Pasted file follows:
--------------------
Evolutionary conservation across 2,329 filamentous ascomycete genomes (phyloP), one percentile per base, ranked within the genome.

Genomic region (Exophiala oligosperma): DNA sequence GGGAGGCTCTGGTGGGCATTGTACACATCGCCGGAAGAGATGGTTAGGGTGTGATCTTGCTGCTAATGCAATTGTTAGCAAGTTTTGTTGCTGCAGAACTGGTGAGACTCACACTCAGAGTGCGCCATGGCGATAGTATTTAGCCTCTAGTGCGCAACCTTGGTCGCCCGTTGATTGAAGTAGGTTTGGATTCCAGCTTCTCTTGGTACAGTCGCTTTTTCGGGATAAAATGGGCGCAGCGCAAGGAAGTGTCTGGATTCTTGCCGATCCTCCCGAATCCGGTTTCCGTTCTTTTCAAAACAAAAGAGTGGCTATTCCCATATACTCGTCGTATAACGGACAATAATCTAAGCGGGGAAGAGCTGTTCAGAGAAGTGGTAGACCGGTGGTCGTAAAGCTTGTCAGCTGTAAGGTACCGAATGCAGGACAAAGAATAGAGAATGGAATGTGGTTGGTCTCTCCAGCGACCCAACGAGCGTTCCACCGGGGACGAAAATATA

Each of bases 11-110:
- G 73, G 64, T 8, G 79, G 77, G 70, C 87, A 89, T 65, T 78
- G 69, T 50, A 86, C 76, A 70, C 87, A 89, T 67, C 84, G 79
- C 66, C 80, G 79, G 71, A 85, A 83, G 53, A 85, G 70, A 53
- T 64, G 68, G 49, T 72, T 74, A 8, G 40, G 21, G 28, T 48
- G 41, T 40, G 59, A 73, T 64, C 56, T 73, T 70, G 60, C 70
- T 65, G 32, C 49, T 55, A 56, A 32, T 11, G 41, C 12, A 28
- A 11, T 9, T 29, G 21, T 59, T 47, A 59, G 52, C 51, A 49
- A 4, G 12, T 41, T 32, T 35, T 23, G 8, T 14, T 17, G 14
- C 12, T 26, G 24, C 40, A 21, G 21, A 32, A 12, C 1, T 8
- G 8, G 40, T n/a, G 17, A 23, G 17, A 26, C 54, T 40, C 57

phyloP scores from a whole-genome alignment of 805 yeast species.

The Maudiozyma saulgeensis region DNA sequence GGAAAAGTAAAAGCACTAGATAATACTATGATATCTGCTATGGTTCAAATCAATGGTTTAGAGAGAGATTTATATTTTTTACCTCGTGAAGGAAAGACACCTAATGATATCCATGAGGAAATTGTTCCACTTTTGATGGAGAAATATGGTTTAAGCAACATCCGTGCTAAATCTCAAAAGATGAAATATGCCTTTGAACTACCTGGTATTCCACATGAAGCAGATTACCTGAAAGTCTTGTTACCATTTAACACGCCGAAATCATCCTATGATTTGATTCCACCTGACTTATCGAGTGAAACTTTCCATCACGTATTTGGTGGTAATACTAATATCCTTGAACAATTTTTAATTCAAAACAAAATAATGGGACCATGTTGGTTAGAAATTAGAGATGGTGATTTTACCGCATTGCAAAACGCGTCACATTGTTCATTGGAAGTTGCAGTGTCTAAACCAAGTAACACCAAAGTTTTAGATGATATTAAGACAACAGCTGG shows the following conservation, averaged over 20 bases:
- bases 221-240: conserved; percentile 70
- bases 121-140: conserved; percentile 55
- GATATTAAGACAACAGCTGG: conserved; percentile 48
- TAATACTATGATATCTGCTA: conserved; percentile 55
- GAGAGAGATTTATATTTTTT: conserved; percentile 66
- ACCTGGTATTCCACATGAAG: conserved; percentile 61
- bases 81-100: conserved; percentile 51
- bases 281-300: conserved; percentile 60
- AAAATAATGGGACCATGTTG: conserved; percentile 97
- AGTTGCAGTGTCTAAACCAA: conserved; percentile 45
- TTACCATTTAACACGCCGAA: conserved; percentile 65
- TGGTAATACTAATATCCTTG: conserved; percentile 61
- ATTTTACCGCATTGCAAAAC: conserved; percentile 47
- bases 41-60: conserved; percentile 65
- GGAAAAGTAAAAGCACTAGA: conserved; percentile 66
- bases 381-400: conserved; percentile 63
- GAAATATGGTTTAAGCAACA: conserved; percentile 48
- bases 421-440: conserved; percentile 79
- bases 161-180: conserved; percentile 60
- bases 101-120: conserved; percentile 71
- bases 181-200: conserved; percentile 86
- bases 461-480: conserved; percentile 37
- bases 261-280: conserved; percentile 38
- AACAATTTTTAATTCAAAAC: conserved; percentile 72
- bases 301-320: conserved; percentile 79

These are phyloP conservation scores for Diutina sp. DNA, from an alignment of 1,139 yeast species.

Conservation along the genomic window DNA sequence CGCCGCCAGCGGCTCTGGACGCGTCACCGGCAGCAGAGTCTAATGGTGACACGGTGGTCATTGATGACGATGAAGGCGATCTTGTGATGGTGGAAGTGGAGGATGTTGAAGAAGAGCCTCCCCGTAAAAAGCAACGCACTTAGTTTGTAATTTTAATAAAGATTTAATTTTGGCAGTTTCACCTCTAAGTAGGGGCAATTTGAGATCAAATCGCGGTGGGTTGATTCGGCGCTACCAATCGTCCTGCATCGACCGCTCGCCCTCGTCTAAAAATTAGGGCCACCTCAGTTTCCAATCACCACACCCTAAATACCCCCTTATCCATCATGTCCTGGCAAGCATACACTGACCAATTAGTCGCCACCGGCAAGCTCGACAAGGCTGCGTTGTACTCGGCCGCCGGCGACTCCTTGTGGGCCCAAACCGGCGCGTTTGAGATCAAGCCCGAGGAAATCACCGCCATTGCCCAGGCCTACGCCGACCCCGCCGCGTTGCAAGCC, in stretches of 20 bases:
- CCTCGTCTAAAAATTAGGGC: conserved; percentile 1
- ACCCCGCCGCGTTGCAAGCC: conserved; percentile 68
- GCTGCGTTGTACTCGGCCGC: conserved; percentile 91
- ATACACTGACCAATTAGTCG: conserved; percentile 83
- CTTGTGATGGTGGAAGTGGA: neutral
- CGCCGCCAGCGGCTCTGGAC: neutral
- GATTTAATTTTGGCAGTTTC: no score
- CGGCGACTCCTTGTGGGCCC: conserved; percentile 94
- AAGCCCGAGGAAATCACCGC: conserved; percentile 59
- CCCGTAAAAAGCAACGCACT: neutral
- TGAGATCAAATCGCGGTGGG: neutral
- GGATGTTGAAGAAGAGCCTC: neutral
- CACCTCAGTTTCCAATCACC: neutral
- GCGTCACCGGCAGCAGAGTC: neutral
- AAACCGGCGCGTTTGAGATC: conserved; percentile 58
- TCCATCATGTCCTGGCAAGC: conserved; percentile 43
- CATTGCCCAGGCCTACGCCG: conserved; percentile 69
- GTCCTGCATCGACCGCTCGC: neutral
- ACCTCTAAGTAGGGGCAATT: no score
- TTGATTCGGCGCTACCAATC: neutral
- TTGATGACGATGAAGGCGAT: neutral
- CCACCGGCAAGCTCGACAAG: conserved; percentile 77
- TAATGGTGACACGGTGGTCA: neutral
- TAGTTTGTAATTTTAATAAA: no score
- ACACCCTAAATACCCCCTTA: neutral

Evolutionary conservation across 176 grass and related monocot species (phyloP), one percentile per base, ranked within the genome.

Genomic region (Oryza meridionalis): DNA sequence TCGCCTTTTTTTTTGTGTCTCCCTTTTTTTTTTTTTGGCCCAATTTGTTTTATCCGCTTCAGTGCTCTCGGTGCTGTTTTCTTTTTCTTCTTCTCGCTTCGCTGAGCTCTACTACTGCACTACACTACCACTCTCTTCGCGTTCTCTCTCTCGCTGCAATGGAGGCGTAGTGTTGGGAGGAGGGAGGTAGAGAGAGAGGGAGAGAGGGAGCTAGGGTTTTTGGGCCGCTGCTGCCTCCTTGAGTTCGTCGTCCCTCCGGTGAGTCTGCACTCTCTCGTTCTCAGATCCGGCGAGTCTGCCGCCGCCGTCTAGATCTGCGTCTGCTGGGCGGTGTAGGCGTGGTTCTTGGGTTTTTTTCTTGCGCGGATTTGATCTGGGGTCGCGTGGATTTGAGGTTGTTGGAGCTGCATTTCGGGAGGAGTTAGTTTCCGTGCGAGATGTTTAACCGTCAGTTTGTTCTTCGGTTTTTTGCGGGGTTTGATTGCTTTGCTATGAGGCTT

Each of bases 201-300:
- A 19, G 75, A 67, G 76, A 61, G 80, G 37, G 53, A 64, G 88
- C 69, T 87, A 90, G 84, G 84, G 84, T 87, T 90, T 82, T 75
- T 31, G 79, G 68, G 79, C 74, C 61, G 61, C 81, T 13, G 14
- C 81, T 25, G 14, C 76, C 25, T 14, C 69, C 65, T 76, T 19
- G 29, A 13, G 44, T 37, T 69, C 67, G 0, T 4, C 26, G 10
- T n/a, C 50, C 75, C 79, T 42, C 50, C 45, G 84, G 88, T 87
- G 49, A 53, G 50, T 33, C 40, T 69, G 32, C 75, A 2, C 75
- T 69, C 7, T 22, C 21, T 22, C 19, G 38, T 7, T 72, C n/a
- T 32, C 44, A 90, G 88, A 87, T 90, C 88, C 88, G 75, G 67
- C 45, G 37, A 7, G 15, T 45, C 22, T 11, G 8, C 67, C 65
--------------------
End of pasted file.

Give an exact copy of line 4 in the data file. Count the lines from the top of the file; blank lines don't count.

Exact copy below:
- G 73, G 64, T 8, G 79, G 77, G 70, C 87, A 89, T 65, T 78